As mentioned above, it is difficult for a conventional photoresist to remove the photoresist having been on the dry-etching process. The surface of the photoresist layer is cured by the heat generated from the reaction due to a high radiation dose and high energy of ion beams. At the same time, additionally, a photoresist residue may be produced due to a phenomenon of photoresist popping. Generally, the wafer on the ashing process is heated at 200 C. or higher. At this time, the solvent remaining in the photoresist should be exhausted, which is not possible because a cured layer exists on the surface of the photoresist after the ashing process.

Thus, as the ashing process is performed, the internal pressure of the photoresist layer increases and the surface of the photoresist layer pops due to the solvent existing therein, which is called popping. The cured layer formed on the surface of photoresist scatters and it is difficult to remove the resultant residue from the cured layer. In addition, the photoresist changes to residues and particles and acts as a contaminant, thereby lowering yield in VLSI chip production. Particularly, in order to effectively remove the photoresist, performing the ashing process before the stripping process makes the photoresist change more excessive, thus increasing the failure ratio of semiconductor devices during the stripping process.

Various etching processes have been suggested in order to effectively remove the cured photoresist layer described above, and among them, a two-stage ashing process has been disclosed by Fujimura in a pre-announcement for the Japanese Applied Physics Association in Spring (page 113, and page 574, 1389). According to the two-stage ashing process, ashing is first performed by a general method, and then a second ashing process is performed. However, these processes are complicated and require very large-scale equipment, thereby lowering the efficiency of the process.

Finally, this problem can be solved in the stripping process using an aqueous photoresist remover composition. A photoresist remover composition consisting of a hydroxylamine, an alkanol amine, an anticorrosive and water has recently been suggested and is widely used, since it has a relatively good removal characteristic to the cured photoresist. However, this photoresist remover composition has an under-cut, which is produced from corrosion to a new metal layer adopted to a 64 Mega-DRAM or more DRAM-semiconductor production line. Thus, development of a new photoresist remover that can address the fault is required.

SUMMARY OF THE INVENTION

It is an object of the present invention to provide a photoresist remover composition, which can easily and quickly remove a side-wall photoresist polymer, the property of which is changed by a dry-etching and ashing processes. In particular, the photoresist remover composition can remove a side-wall photoresist polymer which is produced from a metallic by-product that is etched from a titanium nitride layer. The photoresist remover composition of the present invention can also minimize corrosion of lower metal film material.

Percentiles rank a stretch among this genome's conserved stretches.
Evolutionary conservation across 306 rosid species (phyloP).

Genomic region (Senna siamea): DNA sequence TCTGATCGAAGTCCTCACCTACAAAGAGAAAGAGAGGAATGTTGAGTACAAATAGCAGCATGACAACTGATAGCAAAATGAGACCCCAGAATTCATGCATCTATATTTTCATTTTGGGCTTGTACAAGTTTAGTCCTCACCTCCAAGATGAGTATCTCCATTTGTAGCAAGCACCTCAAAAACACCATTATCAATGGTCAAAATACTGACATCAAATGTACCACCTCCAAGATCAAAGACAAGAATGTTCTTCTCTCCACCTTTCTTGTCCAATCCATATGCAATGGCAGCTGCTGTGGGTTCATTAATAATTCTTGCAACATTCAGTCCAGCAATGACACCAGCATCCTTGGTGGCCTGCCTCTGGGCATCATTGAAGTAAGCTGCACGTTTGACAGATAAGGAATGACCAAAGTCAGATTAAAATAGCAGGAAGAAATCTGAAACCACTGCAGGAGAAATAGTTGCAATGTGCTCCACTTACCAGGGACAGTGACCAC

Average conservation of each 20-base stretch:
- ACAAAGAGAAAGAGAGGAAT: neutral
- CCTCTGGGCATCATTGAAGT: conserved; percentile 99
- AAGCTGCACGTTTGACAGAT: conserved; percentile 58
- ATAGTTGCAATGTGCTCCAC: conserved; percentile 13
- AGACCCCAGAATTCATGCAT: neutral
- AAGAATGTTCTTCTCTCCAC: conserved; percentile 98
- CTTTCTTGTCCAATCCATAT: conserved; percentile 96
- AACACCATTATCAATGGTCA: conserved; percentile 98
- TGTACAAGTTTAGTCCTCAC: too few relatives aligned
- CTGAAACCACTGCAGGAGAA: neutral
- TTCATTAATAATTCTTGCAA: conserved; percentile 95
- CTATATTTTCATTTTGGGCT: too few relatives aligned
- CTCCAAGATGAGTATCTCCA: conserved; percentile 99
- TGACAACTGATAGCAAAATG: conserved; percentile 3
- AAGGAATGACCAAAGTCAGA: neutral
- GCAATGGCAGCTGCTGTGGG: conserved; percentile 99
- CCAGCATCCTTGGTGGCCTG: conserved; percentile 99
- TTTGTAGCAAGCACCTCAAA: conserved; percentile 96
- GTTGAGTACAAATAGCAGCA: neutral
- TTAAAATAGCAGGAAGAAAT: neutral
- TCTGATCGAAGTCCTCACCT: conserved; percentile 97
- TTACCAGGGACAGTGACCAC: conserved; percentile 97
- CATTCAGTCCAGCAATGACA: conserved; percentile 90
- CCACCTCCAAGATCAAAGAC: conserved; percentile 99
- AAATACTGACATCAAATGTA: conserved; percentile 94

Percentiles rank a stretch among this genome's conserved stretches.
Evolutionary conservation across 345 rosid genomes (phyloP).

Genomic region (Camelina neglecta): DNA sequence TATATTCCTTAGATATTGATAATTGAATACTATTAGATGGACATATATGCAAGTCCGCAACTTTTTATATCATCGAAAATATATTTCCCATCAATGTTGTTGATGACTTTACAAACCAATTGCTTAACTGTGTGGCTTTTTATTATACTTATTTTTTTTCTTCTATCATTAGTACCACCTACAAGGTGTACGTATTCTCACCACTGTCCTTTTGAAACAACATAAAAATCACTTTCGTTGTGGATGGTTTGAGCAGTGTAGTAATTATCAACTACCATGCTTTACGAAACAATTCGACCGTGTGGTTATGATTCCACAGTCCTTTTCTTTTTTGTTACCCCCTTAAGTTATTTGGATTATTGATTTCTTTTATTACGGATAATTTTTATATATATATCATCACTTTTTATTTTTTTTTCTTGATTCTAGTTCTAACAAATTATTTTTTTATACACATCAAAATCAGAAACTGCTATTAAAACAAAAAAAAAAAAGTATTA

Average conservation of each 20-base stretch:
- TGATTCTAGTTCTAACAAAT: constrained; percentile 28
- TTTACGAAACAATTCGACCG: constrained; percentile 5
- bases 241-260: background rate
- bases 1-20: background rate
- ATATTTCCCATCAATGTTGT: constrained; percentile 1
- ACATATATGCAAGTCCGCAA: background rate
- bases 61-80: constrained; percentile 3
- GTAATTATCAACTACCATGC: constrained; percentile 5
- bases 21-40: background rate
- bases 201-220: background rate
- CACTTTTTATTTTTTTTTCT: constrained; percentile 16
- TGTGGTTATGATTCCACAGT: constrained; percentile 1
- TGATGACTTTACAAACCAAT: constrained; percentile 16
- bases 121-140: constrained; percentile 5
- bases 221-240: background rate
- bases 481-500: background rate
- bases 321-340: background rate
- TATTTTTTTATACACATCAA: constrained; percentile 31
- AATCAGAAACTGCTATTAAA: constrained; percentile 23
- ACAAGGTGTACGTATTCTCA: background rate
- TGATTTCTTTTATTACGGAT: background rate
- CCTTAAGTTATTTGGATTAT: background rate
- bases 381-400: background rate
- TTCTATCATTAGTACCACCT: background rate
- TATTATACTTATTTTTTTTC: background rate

In order to achieve these objects, the present invention provides a photoresist remover composition comprising:

    • a) 220 weight % of water-soluble hydroxylamine;
    • b) 515 weight % of oxime compound;
    • c) 1045 weight % of water;
    • d) 415 weight % of phenol compound containing 2 or 3 hydroxyl groups; and
    • e) 3055 weight % of alkyl amide.

In the photoresist remover composition according to the present invention, the content of the hydroxylamine is preferably 220 weight %. (The content of hydroxylamine on the market is the state of 50% aqueous solution.) That is, in the case where the content of water-soluble hydroxylamine is less than 2 weight %, it is difficult to totally remove the side-wall photoresist polymer which is changed by the dry-etching and ashing processes. In addition, in the case where the content of water-soluble hydroxylamine is more than 20 weight %, corrosion to the lower metal film materials such as aluminum and aluminum alloy, becomes greater.

In the photoresist remover composition of the present invention, the oxime compound is selected from a group consisting of butanone oxime and propanone oxime, and the content of oxime compound is preferably 515 weight %. In the case where the content of oxime compound is less than 5 weight %, the solubility for a stripped side-wall photoresist polymer becomes lower. In the case where the content of oxime compound is more than 15 weight %, the solubility for a photoresist at low temperatures becomes lower due to its high boiling point property.

In the photoresist remover composition according to the present invention, water is preferably pure water filtrated by ion exchange resin, and deionized water having a specific resistance of 18 MΩ or more is more preferable.

The water content is preferably 1045 weight %. In the case where the water content in the photoresist remover composition of the present invention is less than 10 weight %, the ability to remove the photoresist becomes lower since water cannot activate the hydroxylamine. In the case where the water content is more than 45 weight %, its corrosion to the lower metal film material becomes higher, as well as the ability to remove the photoresist becomes lower, as the contents of the components in the photoresist remover composition, other than water, becomes smaller. After an investigation, it has been confirmed that the optimal content of water is 1045 weight %.

According to the photoresist remover composition of the present invention, wherein the phenol compound containing 2 or 3 hydroxyl groups is represented by the following Chemical Formula 1:

wherein, m is an integer from 2 to 3.